Nebraska is a national leader in the quality of our state highway system.

This is no accident — Nebraskans take pride in building high-quality infrastructure and understand the importance of connecting our communities to grow our state.

For example, Nebraska’s farmers and ranchers led the charge for rural electrification in the 1930s.

With their backing, Nebraska Sen. George Norris co-sponsored the Rural Electrification Act, which was key to bringing electricity to rural communities throughout the state.

Today, we have the opportunity to build next generation infrastructure by expanding reliable, high-speed broadband networks to every corner of Nebraska.

Nebraskans depend on high-speed internet for education, telehealth, precision agriculture, entertainment, e-commerce, and a host of other activities.

In our digital world, broadband connectivity is basic infrastructure.

It’s critical to ensuring that every community has a chance to grow and thrive.

A couple of stories will illustrate this point.

Like many Nebraskans, Riley Kessler — a 2020 graduate of Mullen High School — had to finish his final months of high school remotely last spring during the pandemic.

Completing assignments online was anything but easy for Riley, given the lack of adequate broadband options on his family’s ranch.

To do his schoolwork, Riley had to travel 10 miles to a hilltop where he could finally make a connection to join Zoom sessions and do homework.

Jason Kvols farms near Laurel and raises pigs. The high-speed internet services at his farm have allowed him to build a new pig barn to double his capacity so that his son can return home to farm.

“I wouldn’t have even considered building this new barn if it wasn’t for the fact that I have access to high-speed and high-quality internet service at the barn’s location,” Jason said. “Because I have good internet, I’m able to use new technology that will allow me to better manage the barns, giving me 24-7 access to monitor and manage feed, water, and climate control remotely. Broadband access played a major role in being able to provide this opportunity to grow our operation and bring my son back to the farm.”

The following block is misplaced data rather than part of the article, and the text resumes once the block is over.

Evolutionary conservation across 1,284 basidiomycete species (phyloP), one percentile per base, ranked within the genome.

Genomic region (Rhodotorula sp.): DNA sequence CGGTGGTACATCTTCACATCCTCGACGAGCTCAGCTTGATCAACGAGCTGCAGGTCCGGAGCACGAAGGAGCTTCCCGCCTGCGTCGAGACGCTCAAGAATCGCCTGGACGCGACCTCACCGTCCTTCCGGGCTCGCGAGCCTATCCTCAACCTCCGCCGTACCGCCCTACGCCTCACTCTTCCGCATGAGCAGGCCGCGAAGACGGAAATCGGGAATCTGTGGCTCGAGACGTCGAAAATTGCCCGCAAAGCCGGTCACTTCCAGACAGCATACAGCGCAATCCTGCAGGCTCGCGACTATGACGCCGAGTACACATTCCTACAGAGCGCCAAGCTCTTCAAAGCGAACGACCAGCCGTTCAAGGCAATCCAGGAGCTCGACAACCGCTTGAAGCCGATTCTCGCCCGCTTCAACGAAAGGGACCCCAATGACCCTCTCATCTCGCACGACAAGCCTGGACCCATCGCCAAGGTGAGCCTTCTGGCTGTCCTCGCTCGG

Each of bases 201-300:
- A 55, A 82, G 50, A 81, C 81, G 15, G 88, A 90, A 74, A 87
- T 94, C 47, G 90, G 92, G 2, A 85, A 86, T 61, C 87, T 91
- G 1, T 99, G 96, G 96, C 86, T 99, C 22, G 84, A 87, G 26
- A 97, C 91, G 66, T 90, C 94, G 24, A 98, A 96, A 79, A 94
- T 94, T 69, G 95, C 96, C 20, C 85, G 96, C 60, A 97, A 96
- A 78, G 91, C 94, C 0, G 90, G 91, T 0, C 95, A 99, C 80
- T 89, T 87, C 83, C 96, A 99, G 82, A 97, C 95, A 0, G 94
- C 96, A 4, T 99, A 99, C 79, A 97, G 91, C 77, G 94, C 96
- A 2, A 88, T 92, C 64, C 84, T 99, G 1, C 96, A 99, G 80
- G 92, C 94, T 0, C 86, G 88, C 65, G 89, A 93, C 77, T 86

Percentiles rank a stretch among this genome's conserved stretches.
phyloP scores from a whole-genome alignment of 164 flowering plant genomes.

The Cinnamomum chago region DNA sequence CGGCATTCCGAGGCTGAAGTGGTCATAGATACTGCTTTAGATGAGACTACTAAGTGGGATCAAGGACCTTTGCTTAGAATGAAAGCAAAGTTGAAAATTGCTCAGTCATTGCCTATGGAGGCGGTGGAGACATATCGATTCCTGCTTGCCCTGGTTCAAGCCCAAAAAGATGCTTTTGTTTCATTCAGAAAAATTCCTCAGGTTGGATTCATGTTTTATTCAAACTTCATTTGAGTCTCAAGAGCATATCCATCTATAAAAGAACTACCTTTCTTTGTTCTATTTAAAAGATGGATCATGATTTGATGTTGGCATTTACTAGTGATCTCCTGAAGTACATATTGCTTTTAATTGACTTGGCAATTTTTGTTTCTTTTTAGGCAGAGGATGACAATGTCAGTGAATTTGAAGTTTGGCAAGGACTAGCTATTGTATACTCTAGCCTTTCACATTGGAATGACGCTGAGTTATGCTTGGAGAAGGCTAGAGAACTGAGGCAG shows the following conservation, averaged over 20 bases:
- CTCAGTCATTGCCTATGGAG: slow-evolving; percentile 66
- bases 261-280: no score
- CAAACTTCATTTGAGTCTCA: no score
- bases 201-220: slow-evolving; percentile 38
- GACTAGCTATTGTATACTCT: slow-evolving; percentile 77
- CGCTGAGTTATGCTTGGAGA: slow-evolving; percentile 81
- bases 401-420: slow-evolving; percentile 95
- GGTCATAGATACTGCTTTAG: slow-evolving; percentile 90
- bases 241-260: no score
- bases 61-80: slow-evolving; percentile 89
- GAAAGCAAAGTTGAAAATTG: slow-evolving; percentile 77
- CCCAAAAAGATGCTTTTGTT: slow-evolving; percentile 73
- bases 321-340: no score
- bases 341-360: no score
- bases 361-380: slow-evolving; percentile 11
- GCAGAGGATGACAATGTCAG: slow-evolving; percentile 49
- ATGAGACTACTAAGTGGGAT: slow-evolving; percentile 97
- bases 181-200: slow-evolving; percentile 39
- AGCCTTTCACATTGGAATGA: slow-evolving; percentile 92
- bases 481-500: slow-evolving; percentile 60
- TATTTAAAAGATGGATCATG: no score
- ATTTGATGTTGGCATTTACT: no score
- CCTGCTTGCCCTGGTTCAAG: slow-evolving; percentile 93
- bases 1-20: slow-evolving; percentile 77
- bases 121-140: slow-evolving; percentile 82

These examples show the importance of connecting every community in Nebraska to broadband.

Having great internet service opens up opportunities not just for students, but also for ag producers and entrepreneurs.

We have work to do to build out our broadband network in Nebraska.

Over 80,000 households in our state lack broadband speeds that meet the Federal Communications Commission benchmark of 25 mbps download speed and 3 mbps upload speed (25/3).

As technology improves, the flow of data is increasing. 25/3 is already insufficient for many online activities.

As we expand broadband, we don’t just want to meet today’s internet standards. We want to build for the future. In Nebraska, 150,000 households do not have internet speeds of 100 up, 20 down (100/20).

To address our need for more widespread internet access, we directed nearly $30 million of federal coronavirus assistance to begin connecting 17,600 households with broadband.

This was essential during the pandemic as many services went online.

This session, legislative bill (LB) 388 can continue the momentum we have built up using the CARES Act resources.

As part of LB 388, Sen. Curt Friesen of Henderson, Speaker Mike Hilgers of Lincoln, and I are proposing that we invest $20 million in each of the next two years to help another 30,000 households get broadband connectivity.

We’re prioritizing unserved areas and those with slower broadband speeds.

All of these projects require the applicant to provide 50% of the total development costs. To be eligible for funding, projects must be completed within 18 months.

Any company who receives state funding will be required to build to speeds of 100 up and 100 down so that the broadband networks will meet our future needs.

We’re measuring speeds upon completion to ensure this standard is met. When we invest taxpayer resources into infrastructure, we need to make sure we are providing a high-quality product.

Settling for lower quality infrastructure won’t allow people the kind of flexibility they need to work from home or to pursue online education.

We need to make sure we are building to a standard that will meet the growing needs of our digital world.

My vision is to grow Nebraska, and this means creating opportunities in every part of our state — whether urban, suburban, or rural.

If you have questions about LB 388, email pete.ricketts@nebraska.gov or call 402-471-2244. If you want to see better broadband throughout Nebraska, contact your state senators to make your voice heard. You can find their contact information at www.nebraskalegislature.gov.

LB 388 will move us closer to bringing broadband coverage to every corner of the state so that geography doesn’t limit opportunity in Nebraska.

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